Driving the backroads of Italy on a cold and overcast day with cold feet and an empty stomach was not an idea we originally planned on, but following a friend’s suggestion, we were headed for a tiny restaurant tucked away in the countryside. We came upon it late in the afternoon, in a stand of bare oak trees, beside a small family owned winery. Rows of gnarled old grape vines bordered the road and a shepherd herded his flock through an adjoining field, closely followed by his faithful sheepdog. If hunger had not given me a push, I could have happily watched this rustic scene until the sun went down.


low ceilinged room was floored in ancient terra cotta tiles, worn in the traffic spots. A couple of hanging light fixtures illuminated the space, and small ceramic pots with a sprig or two of lavender were on the cloth covered tables. No sooner were we seated when the smiling owner brought a basket of home-baked crusty bread and a bowl of olive oil, and a bottle of house wine. Somewhere in the back we could hear the clatter of pots and pans and a wonderful smell told us we were in the right place.

We both opted for the soup of the day, which arrived in large ceramic bowls and a promise of seconds if we wished. The scent was addictive, with just a hint of garlic and parmigiano.

After this warming and satisfying meal, we asked who the talented chef was, and it turned out to be her son that day. Oh for a son like that in my kitchen!


A cup each of chopped carrots, celery and onion, sauteed in a little olive oil. Add a clove or 2 of garlic and a diced potato. Saute for about 5 more minutes, and add about 3 cans of chicken broth (or vegetable broth) Meanwhile, brown 2-3 Italian sausages and a few slices of bacon chopped. Drain the fat and add to vegetables. Add a couple large handfuls of chopped kale or chard to the pot. At this point if desired, you can also add a can of cannelini beans. (As you can see, you can take this soup in many different directions.) Add 1 cup of heavy cream. Throw in a couple Tbs. olive oil, a generous handful of bread crumbs, and a handful of parmigiano or pecorino cheese.
Now, about those bread crumbs. We always have leftover bread around, and I never throw anything away. (Depression baby.) We grind them and use them in many things. Toasted they are great sprinkled over a pasta dish or a cup of soup, but included IN the soup they serve to thicken it. Just keep them in a ziplock bag in the freezer and they reward you. Cut into 1/2 cubes, tossed in a little olive oil and garlic powder, they toast up nicely in a 325 over for about 10-12 min. and are good on salad or on top of soup.


Author: kaytisweetlandrasmussen83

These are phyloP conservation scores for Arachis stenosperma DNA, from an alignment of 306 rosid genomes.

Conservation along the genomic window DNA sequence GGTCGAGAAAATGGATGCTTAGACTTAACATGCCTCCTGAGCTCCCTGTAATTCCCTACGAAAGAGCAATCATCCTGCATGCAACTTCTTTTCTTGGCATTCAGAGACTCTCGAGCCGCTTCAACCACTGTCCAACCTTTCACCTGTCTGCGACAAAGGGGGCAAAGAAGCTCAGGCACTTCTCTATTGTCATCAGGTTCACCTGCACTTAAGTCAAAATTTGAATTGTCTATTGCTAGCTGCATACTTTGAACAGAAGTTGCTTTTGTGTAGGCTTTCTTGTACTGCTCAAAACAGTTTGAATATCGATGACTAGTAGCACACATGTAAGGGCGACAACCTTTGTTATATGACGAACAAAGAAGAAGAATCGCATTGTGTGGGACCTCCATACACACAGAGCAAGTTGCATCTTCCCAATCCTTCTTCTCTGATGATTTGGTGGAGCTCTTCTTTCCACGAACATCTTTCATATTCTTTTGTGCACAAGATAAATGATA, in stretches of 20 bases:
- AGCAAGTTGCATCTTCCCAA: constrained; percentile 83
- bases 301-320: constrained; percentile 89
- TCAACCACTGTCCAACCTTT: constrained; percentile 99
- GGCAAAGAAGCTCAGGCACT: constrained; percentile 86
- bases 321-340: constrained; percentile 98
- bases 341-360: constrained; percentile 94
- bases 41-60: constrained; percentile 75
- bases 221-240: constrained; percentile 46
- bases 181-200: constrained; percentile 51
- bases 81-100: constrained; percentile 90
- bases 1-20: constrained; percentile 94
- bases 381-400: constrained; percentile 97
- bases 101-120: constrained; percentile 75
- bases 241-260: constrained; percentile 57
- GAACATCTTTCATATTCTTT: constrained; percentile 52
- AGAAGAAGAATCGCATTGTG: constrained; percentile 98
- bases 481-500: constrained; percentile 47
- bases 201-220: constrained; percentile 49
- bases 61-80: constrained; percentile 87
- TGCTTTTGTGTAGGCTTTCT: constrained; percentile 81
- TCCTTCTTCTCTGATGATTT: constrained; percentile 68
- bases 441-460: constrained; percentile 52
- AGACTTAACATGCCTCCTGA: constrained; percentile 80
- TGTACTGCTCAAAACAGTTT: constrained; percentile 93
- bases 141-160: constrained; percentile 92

I am a retired fine arts teacher, sculptor/painter, writer, and a native Californian. I love my family,dogs, horses, movies, reading and music, probably in that order. I have been married forever to a very nice man who is nice to old ladies, dogs and children.

13 thoughts on “AMAZING GRAZING 2”

  1. This is exactly my kind of recipe, Kayti. Adding or throwing a bit of this and a handful of that is the secret to a great home-cooked dish. And may I add that a cup of heavy cream never killed anyone. Just ask Julia! I will be giving this a try very soon.

    Liked by 1 person

  2. A soup is restorative at any time. Helvi is the Queen of lentil soup here in The Southern Highlands and reigns supreme. The kitchen becomes her atelier and I stay well clear giving her total freedom to express her art with the mighty lentil and her home grown herbs.


  3. Oh, that takes me back to 2002, Katy ! I would so love to give you the relevant link to our travel site; but it has kind of fallen apart, code-wise. And until I manage to get my ancient act together and FIX IT, no-one can read about our travels through Italy.
    [sob !]
    My problem is that I don’t know HOW to fix it, yet …


  4. This has gone directly into my files. It’s interesting, because right up to the cream, it was pretty much what I do when I decide to throw a pot of soup together. But I rarely do any cream soups, except for butternut squash. I never have added bread crumbs, either. That’s going to be a next experiment!


    1. I don’t give this enough cream to actually make it a cream soup. You could also use milk, but I like the mellowness of cream. I like to make things that carry over to the next day (or two) Makes it easier if you have a busy week away from home. The other thing I frequently add is canned cannelini beans. You probably do that too.


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